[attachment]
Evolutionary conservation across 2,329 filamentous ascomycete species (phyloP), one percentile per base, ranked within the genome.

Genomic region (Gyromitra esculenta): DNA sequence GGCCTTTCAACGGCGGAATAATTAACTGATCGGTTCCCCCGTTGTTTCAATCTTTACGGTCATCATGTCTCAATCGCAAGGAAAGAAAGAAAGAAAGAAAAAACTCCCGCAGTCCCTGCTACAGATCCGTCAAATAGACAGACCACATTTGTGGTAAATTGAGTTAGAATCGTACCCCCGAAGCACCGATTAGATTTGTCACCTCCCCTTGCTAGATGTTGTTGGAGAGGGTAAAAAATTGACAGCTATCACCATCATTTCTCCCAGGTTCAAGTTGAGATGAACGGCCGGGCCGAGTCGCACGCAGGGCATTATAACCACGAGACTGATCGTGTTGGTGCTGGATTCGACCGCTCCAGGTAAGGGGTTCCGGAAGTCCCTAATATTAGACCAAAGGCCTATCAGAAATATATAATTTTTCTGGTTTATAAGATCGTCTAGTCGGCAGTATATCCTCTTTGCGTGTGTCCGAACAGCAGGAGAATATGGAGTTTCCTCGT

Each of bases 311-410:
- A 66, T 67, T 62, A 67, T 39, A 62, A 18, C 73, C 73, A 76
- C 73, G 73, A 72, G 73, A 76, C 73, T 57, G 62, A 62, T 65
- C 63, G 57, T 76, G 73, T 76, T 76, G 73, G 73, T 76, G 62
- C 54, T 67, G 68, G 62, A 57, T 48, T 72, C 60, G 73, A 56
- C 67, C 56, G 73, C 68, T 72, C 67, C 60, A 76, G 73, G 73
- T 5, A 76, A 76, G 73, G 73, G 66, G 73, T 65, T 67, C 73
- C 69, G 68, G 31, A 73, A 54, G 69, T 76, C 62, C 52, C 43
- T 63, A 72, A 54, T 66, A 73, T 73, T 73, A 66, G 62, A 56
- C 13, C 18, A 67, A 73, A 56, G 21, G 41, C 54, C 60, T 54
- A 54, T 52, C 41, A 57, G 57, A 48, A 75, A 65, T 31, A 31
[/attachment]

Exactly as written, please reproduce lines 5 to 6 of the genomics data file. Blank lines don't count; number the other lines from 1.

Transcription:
- C 73, G 73, A 72, G 73, A 76, C 73, T 57, G 62, A 62, T 65
- C 63, G 57, T 76, G 73, T 76, T 76, G 73, G 73, T 76, G 62